Movies

Noises Off

Noises off coverI’ve always liked films and plays that are about films and plays themselves.  Maybe it’s because there is still a part of me that would have like to have been “an actor.” (Said term must be pronounced with the air of exaggerated sophistication that implies the lack of same.)  Noises Off is one of my favorites.  It has an all-star comedy cast featuring Michael Caine, Carol Burnett, Denholm Elliott, Julie Hagerty, Marilu Henner, John Ritter, and Christopher Reeve.  The story is about a group of actors in a touring company performing a comedic play that they hope will head to the big time.  In this case the action behind the scenes is as funny, or funnier, than what is taking place on stage.  The film gives us a chance to the see the action from both sides.  From the front we see the play “Nothing On,” from the back we see the interactions among the actors.  There are affairs, personality conflicts, and drinking to the point of drunkenness.  The term “noises off” comes from the direction that backstage sounds are to cease, something that doesn’t exactly happen backstage in the movie.

Noises Off is a comedy based on the play by Michael Frayn. It is a fast paced and driven movie that reminds me quite a bit of some of the best skits from the Carol Burnett Show.  In most plays backstage is an area of controlled chaos.  In the case of the backstage action in Noises Off remove the word controlled.   If you like a good, semi intelligent comedy mixed with slapstick and outrageous personalities you should give Noises Off a try.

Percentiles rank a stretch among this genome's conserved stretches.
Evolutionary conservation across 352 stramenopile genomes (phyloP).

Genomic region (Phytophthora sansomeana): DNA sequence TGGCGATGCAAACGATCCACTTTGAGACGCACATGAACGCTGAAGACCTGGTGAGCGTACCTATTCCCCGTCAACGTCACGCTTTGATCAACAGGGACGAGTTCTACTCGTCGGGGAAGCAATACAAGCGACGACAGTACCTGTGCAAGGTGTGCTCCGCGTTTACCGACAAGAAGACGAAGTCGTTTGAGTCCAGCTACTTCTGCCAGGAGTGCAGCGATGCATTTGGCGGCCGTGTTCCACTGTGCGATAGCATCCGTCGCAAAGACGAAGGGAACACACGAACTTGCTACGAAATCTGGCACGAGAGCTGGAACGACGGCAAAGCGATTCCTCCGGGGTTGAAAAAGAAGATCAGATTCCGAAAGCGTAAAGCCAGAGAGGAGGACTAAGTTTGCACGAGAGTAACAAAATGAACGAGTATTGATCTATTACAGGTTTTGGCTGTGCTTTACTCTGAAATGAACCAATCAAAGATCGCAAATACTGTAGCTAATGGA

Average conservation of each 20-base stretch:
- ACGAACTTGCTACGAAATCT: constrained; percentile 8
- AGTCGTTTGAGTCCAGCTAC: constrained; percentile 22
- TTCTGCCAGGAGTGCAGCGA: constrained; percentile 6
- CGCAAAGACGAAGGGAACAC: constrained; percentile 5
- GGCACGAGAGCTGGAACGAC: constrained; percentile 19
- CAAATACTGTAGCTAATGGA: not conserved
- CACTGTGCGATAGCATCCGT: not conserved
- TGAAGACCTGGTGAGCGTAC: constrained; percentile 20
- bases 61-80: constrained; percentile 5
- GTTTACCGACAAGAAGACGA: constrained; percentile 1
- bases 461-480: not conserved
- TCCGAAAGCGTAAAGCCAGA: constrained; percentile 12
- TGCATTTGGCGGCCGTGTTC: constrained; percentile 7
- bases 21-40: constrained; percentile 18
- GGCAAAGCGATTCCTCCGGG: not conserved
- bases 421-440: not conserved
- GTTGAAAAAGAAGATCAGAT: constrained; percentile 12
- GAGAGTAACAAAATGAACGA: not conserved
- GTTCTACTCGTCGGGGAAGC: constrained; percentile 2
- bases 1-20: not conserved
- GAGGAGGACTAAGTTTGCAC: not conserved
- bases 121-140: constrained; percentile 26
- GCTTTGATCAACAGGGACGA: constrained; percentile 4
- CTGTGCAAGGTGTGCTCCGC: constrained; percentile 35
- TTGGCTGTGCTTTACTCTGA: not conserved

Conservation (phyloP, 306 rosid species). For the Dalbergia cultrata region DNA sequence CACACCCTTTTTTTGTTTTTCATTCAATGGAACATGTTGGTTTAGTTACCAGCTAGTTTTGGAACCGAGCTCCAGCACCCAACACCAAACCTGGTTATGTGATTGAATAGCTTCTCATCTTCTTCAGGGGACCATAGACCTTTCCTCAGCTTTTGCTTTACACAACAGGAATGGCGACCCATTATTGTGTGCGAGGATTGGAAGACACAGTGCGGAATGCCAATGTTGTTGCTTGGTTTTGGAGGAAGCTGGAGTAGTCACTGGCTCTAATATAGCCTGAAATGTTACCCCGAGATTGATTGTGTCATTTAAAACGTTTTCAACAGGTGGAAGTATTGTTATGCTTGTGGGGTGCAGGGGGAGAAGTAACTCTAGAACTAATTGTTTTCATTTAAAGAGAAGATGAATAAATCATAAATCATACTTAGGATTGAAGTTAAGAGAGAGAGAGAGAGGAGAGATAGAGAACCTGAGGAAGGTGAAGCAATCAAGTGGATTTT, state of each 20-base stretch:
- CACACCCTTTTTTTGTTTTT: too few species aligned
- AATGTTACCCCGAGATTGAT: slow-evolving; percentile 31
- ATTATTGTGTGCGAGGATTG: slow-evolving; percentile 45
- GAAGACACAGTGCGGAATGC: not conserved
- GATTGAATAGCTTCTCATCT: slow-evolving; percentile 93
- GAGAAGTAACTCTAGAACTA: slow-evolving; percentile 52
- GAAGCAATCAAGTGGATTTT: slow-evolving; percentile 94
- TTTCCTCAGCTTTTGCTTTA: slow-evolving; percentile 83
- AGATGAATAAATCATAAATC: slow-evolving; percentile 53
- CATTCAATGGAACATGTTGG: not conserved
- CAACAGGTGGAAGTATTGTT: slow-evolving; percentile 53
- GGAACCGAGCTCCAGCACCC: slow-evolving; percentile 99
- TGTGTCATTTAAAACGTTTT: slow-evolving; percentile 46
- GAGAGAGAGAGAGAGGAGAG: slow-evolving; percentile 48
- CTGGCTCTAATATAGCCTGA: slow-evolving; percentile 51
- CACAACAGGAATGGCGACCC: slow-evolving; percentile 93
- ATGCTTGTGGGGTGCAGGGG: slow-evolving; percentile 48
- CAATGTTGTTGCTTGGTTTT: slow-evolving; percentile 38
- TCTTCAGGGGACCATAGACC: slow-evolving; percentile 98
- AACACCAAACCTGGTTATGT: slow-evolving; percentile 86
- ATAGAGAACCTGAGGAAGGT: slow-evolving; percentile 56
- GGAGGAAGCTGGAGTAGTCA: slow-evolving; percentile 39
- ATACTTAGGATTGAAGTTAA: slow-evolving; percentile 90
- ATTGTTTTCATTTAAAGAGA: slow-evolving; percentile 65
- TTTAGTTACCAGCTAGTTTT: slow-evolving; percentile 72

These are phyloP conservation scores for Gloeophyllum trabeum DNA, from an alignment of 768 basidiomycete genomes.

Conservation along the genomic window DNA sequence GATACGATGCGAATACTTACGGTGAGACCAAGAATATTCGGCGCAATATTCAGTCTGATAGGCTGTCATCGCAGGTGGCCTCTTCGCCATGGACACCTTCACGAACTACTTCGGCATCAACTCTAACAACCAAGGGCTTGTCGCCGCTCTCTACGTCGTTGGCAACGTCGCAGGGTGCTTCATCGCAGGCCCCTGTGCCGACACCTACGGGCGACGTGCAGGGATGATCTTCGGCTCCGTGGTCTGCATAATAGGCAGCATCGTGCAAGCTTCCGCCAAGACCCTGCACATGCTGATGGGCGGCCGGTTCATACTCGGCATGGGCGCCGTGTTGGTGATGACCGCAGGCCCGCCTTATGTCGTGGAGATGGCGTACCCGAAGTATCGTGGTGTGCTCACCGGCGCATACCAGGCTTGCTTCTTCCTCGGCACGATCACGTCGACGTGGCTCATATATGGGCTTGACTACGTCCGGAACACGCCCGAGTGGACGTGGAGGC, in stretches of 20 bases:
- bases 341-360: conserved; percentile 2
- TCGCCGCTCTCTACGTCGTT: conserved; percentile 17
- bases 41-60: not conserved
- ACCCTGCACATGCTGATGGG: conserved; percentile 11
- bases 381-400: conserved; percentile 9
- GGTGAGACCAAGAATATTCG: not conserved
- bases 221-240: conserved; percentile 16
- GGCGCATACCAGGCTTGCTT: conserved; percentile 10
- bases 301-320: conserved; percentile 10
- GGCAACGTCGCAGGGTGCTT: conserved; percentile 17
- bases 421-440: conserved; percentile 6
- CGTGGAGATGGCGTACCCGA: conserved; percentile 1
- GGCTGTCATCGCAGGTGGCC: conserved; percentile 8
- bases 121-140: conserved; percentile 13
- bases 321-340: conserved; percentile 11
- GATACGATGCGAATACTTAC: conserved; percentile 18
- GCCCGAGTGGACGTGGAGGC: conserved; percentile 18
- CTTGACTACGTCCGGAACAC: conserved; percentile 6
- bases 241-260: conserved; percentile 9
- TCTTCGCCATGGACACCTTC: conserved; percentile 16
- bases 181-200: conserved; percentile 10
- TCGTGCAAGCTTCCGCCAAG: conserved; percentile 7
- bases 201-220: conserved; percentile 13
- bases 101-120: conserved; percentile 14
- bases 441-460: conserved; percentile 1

Harvey

“Well, I've wrestled with reality for 35 years, Doctor, and I'm happy to state I finally won out over it.”

Elwood P. Dowd.

Jimmy Stewart once said that his role as Elwood P. Dowd in Harvey was one of his favorites.  It is perhaps his most famous movie role beside that of George Bailey in “It’s a Wonderful Life.”   Harvey is a laid back and enjoyable film about a man who has left the work-a-day world and apparently entered into a life of unreality.

Across the Universe

I’m not much of a purist about most things but Beatles’ songs are an exception. The idea of a movie that used the songs of The Beatles to tell a story did not really appeal to me. That the songs were not the original recordings made the idea seem even worse.  However after re-reading Roger Ebert’s review of the movie “Across the Universe” I felt I had to at least give the film a shot.   Jude (Jim Sturgess) has come to the United States to find his father and make his way as an artist.  While here he meets Max Carrigon and his sister Lucy.   From here the film follows Jude and Lucy through the turbulent sixties while capturing their up and down relationship.  This happens to the beat of the accompanying background of Beatles tunes.

Oscar

Oscar DVD CaseOne doesn't usually think of Sylvester Stallone in terms of comedy. OK, I'll admit some people think of all his acting as comedic, however most of us tend to think of Stallone as an action adventure star or as Rocky. Oscar is a departure from his normal role. This movie, loosely based on a French play of the same name by Claude Magnier, features Stallone as gangster boss Angelo Provolone trying to honor his father's wish that he would put aside his gangster ways and become an honest businessman.

Mud